Duke Nukem Forever

Ten years, man! TEN! Where have you been for ten years??!?! … Ten years, man! Ten yyee..ten years! Ten years! Ten! Ten! YEAAARS! Ten years!” – Jeremy Piven, Grosse Pointe Blank.

Actually, it’s more like 15. The name Duke Nukem has become synonymous with Vaporware having promised fans a sequel almost since its original release in 1996. Through a series of delays, closings, tradings and circumstances otherwise too long to account here, the sequel never happened until 2K Games and Gearbox salvaged what was left of 3D Realms’ infamous franchise and did their best to hype it back into existence. Sadly, a game cannot survive on hype alone.

Come Get Some

Duke has been riding high since saving the world the first time around. Women surround him and men envy him as he sits on a throne in the most lavish suite on the top floor of his very own Vegas casino. Whilst taken advantage of certain…amenities (whose names aren’t given)… Duke it once again called to, well actually, he’s told by a 5 star general and the president of the United States NOT to get involved. That would make for a very boring game. So Duke gets involved as an excuse to spout a series of one-liners and and blow aliens into little bitty bloody chunklets. And this being Duke Nukem, there’s no shortage of T&A either.

So, after all these years, Duke Nukem Forever should be a perfectly polished blend of humor, engaging gameplay and story, right? Well, no. Now, to be fair, despite already giving the history lesson, I’m not going to hold the development time against them. Let’s just assume that the team at Gearbox went through a typical development cycle with typical launch deadlines. What we end up with is a mediocre, at best, first person shooter with the lowest of low-ball maturity levels that might only really appeal to the 13 year-olds that shouldn’t have access to it in the first place.

The water's fine. It's the meat you need to worry about.

Most of the level design is your typical, dark and dank tunnels or rubble-ruined interiors littered with alien egg pods and benign tentacles. There are a few unique levels though. Early on players guide Duke down the outside of his casino high rise using conveniently placed tentacles and outcropped rebar. Another pits a Liliputian Nukem against the deep fryers, hot grills and exposed wiring of a fast food joint bearing his name.

Weapons are of similar fare. A few uber-weapons with names like The Devastator are peppered in with plenty of typical pistols, shotguns, machine guns and rocket launchers. My personal favorites are back: Pipe bombs and laser trip-mines. They do come in handy. That said, the freeze ray is essentially useless except against the smallest of enemies that need nothing more than your foot to defeat anyway.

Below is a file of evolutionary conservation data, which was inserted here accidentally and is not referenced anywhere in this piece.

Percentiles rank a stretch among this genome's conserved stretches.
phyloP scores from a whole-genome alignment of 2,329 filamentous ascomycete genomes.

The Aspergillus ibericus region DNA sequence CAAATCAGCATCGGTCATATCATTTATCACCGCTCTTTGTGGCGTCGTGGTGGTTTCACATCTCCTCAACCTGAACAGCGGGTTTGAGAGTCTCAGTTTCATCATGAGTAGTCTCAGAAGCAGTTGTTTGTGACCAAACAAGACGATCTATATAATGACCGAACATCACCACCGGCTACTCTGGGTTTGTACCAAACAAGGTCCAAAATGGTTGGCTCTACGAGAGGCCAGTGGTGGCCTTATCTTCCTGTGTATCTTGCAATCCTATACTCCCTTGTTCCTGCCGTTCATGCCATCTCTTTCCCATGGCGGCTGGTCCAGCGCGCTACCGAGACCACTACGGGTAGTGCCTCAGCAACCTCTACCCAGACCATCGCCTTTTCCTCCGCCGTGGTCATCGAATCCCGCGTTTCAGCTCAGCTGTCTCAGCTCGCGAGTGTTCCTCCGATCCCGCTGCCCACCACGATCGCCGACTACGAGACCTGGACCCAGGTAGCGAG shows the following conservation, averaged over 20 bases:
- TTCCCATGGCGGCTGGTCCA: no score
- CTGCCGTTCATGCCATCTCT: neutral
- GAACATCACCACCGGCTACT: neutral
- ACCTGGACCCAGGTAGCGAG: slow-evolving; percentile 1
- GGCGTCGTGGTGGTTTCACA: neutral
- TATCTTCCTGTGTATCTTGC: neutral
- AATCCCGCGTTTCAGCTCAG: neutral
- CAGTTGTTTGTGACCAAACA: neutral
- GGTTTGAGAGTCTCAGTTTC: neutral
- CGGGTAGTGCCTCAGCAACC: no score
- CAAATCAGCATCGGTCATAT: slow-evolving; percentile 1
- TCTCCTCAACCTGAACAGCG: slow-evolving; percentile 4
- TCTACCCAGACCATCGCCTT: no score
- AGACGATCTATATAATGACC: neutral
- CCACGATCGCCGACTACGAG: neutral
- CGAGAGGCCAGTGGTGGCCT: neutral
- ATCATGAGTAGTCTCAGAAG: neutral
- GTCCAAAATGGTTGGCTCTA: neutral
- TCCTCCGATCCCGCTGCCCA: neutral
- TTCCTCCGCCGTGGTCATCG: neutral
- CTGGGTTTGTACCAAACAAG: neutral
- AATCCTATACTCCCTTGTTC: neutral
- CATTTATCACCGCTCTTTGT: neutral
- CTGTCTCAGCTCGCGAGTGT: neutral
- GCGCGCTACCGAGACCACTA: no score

The rest is just pure, unapologetic exploitation. The developers had no hesitation in throwing equal amounts of nudity and blood at the screen. By itself, that isn’t really a problem, but when a game is wrapped solely around just being “bad-ass” you end up with a boring, repetitive rehash. I happen to enjoy immature humor, but I only found myself chuckling here and there at Duke’s phrases or the so-called “hints” displayed on the interminably long load screens. Even the game mechanics suffer. Instead of a health bar, you get an ego meter that can be enhanced by reading titty mags, playing in-game pinball or slot machines and even throwing paper airplanes. When you take damage, it comes out of your ego meter that is regained by avoiding damage (in other words: hiding in order to heal). Wouldn’t hiding be more shameful than ego-boosting?

Duke takes a little break from the bloodshed

And forget about any eroticism the commercials might tease. Despite the barrage of topless women, none of it is titillating. Even the walls of some of the alien-infested areas have boobs on them that exist solely for the player to “slap”. Which, by the way, boosts your ego. I’m not sure if I would have found that funny even as a teenager. It’s true that you can find more to be offended about on a typical episode of South Park, but even those guys have a higher story or point to get across. Duke Nukem Forever has none.

Now, you might ask, what about multiplayer? That was the whole reason to play the first one, so they’ve certainly put more effort into online multiplayer, right? Wrong. Multiplayer Duke is largely tacked on. Deathmatch, team deathmatch, capture the flag and king of the hill modes are present and accounted for, just like every other FPS game in existence. Challenges, like in Call of Duty, can be met to earn XP which in turn equals unlockables like hats, shirts and decor items for your “pad”. You earn nothing in the way of better weapons, armor or gadgets, so there’s little motivation to keep playing after a few sessions. I did appreciate the inclusion of the Duke Burger level (mini-Dukes in the fast food restaurant), but not enough to keep me riveted.

Simply put, Duke Nukem Forever is a disappointment regardless of the nostalgia factor. Duke, you and I had some good times back in the 90’s, but it’s time to retire for good this time. There’s an old adage that can be applied here: “Better to stay silent and let people think you a fool than to open your mouth and prove them right”. Maybe staying forever Vaporware was the better way to go.

Duke Nukem Forever, rated M for Mature, is available now for Windows PC, OnLive, Xbox 360 and PS3. A copy of the game was provided to Media Geeks by OnLive for review.

Christopher Kirkman

Christopher is an old school nerd: designer, code monkey, writer, gamer and Star Wars geek. As owner and Editor-In-Chief of Media Geeks, he takes playing games and watching movies very seriously. You know, in between naps and watching TV.

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